Plot summary: Every year on her birthday, Jalen and her grandmother, Nina, visit Madame Beausoleil’s shop and have a horoscope reading. This year, her thirteenth-birthday, Nina is in the hospital battling breast cancer, so Jalen and her best friend, Ellie, have decided to continue the tradition and get Jalen’s horoscope read. While exploring the books in Madame Beausoleil’s quirky shop, Jalen discovers a mysterious book hidden at the back of a shelf called The Keypers of the Zodiack. She and Ellie purchase the book and take it home where they discover that it contains not twelve but thirteen Zodiac signs. The thirteenth, Ophiuchus the serpent, would be Jalen’s actual Zodiac sign were it included in the calendar. Jalen doesn’t realize she is about to find out exactly what it means to be an Ophiuchus, however, when she and Ellie accidentally unlock the thirteenth sign and the entire Zodiac calendar shifts. Everyone now has a new sign, causing personality changes around the world. Surgeons are now timid, unable to perform their jobs, once brave policemen hide in the shadows and airline pilots are afraid to fly. Jalen, Ellie and Ellie’s older brother, Brennan, now find themselves in the middle of a battle between the other twelve Zodiac signs who have descended from the stars to make sure that Ophiuchus doesn’t come into power and make the calendar shift permanent. Can Jalen return Ophiuchus to its rightful place and prevent the world from being irrevocably altered?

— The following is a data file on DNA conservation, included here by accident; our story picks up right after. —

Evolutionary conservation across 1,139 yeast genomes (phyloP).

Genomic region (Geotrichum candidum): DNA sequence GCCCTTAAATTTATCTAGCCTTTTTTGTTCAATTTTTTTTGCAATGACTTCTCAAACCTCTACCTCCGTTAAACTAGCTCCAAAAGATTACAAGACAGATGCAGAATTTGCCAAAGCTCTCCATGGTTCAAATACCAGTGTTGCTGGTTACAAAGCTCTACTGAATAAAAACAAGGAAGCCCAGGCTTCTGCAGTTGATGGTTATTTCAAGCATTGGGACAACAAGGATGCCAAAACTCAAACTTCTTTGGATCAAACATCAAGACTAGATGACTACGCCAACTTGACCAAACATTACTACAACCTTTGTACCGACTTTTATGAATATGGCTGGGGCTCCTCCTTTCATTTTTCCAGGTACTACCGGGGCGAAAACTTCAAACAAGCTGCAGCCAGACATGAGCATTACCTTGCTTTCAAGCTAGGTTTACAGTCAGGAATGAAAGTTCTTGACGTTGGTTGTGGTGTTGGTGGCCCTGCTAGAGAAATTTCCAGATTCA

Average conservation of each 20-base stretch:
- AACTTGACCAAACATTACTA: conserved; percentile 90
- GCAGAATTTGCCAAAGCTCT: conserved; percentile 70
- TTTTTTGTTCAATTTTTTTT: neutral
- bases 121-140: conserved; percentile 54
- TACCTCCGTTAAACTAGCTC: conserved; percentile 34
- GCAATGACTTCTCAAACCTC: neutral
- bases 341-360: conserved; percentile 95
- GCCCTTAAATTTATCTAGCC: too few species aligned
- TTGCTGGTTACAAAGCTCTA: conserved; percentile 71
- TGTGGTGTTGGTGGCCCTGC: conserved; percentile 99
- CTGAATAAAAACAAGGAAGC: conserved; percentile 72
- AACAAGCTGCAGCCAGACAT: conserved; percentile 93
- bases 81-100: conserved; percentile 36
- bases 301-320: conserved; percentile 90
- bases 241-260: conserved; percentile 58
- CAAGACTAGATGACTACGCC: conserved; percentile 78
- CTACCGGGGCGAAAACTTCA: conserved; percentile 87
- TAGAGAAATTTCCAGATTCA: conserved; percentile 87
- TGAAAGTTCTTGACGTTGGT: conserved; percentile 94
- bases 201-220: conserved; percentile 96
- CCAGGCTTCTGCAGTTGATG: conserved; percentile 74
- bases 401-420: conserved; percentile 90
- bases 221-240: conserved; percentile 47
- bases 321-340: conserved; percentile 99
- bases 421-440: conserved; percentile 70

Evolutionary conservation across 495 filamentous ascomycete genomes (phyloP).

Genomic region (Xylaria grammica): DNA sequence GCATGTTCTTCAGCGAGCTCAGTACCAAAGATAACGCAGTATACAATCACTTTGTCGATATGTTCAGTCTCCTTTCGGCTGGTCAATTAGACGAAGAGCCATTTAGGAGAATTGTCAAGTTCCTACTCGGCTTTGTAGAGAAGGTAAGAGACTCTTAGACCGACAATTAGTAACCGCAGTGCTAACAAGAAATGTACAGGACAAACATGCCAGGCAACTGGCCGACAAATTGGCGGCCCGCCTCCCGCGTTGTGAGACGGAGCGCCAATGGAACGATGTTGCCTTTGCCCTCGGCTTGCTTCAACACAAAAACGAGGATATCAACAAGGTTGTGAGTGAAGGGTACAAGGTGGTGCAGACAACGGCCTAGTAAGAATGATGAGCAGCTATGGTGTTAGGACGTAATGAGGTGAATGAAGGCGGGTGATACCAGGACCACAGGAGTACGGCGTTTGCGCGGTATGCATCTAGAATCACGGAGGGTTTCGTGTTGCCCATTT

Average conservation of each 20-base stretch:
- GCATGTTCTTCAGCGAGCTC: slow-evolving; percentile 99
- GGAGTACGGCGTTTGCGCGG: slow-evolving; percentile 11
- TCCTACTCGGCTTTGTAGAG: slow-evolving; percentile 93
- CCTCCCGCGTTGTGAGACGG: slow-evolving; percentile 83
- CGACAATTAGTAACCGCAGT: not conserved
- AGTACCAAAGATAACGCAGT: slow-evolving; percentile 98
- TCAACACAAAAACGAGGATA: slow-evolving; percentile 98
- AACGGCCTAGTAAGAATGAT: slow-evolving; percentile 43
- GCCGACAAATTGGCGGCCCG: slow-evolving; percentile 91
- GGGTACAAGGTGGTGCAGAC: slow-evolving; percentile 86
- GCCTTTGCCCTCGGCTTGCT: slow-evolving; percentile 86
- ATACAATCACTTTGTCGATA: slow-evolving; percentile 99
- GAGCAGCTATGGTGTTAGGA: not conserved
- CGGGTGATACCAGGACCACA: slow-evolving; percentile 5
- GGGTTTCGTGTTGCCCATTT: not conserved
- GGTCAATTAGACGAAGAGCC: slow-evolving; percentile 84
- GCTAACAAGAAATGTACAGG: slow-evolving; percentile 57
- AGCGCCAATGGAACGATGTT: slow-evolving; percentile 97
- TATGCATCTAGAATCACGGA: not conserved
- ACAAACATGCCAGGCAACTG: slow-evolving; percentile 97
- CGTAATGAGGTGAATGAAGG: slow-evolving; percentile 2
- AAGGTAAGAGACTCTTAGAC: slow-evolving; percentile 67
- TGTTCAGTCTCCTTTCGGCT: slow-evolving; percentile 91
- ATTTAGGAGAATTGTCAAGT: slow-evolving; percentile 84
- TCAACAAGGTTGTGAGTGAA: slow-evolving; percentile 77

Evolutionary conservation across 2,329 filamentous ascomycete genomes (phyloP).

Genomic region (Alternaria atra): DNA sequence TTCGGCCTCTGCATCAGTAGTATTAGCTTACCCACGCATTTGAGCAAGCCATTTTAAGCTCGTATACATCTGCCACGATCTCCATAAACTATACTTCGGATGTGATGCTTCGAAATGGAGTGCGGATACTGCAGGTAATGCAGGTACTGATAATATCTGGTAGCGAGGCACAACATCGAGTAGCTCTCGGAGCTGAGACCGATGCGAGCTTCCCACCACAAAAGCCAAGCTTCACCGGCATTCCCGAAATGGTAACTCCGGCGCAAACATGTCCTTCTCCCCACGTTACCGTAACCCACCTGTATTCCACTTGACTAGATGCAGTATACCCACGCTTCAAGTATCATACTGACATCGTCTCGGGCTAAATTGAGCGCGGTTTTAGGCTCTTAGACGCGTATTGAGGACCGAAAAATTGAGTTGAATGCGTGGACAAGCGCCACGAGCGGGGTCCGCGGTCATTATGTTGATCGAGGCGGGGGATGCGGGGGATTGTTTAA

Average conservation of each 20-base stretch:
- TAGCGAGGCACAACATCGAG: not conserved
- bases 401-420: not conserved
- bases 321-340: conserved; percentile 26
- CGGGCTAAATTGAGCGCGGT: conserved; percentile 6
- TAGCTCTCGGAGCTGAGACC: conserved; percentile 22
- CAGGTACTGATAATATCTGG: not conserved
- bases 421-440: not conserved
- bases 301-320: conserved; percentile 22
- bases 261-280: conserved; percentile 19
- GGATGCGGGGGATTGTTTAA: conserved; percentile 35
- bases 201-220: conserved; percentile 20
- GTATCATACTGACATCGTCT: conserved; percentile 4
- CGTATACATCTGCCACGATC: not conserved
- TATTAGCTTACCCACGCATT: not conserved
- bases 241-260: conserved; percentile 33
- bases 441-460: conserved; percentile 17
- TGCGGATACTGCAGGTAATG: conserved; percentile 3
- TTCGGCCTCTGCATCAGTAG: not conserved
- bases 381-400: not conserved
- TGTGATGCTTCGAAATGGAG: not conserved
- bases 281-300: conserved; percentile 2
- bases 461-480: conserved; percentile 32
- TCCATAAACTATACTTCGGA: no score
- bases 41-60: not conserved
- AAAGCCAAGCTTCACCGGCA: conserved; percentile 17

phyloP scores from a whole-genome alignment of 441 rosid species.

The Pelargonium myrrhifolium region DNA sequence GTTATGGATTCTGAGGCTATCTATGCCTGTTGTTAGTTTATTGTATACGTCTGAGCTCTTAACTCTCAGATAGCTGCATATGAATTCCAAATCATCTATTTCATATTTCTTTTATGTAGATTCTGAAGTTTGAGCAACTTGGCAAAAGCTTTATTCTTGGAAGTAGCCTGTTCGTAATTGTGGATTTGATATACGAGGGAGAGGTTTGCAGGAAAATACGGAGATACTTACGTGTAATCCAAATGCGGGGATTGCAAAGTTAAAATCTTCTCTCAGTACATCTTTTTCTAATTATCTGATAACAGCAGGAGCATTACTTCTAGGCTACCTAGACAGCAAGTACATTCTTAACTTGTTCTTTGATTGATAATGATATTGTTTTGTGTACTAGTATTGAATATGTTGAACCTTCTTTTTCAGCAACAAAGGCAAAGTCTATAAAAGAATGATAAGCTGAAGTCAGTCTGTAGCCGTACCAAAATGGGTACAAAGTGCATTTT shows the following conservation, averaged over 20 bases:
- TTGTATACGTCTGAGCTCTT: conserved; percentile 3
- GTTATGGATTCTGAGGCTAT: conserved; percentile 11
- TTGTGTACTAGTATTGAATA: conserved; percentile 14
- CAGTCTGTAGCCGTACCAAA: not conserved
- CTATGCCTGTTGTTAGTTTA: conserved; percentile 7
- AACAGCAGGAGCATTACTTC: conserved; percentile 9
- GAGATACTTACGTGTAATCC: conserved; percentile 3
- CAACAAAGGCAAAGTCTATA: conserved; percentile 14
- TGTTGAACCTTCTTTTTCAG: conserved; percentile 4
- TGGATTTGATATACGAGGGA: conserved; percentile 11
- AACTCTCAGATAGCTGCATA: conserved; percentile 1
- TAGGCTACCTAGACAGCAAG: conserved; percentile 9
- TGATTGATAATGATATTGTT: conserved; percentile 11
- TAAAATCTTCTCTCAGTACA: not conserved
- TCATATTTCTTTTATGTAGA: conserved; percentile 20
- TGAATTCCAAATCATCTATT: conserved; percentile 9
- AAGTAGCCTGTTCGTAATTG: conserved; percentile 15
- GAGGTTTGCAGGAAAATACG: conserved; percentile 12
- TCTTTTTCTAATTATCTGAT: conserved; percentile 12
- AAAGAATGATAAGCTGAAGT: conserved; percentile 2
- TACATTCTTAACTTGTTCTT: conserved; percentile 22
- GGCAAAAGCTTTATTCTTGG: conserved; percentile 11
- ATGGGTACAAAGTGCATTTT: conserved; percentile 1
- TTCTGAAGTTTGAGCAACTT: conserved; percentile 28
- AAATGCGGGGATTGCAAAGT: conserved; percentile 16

Review: Historical fiction author Kristin O’Donnell Tubb ventures into the realm of fantasy with her latest novel, The 13th Sign. Set in the already mystical town of New Orleans, the author weaves an interesting and unique story of Zodiac signs gone rogue. The bulk of the novel is dedicated to the consequences Jalen, Ellie and Brennan must deal with after Jalen accidentally invokes Ophiuchus (a constellation that does actually exist), causing the personalities of everyone on Earth to shift. Readers who aren’t interested in the Zodiac or don’t put much stock into its ability to predict or guide a person’s life will likely not find much in the novel to enjoy. There is a limited amount of backstory to Jalen and her relationship with her mother, grandmother and the father that disappeared years earlier. There is also a very tiny bit of romance between Jalen and Brennan, as well as a small amount of development in Jalen’s friendship with Ellie. Apart from these tiny subplots, however, the plot surrounds Jalen battling the various Zodiac signs. Readers who find this intriguing will enjoy the different ways the author introduces familiar names like Gemini, Leo and Capricorn, as well as the methods Jalen must use to defeat them. Since the novel never really gets too deep and is, instead, more of an action/adventure story, it is a good choice for older elementary/early middle school readers who want something fun and entertaining. The book might also be a good extra credit project in a science class to spark interest in astronomy and the history of constellations.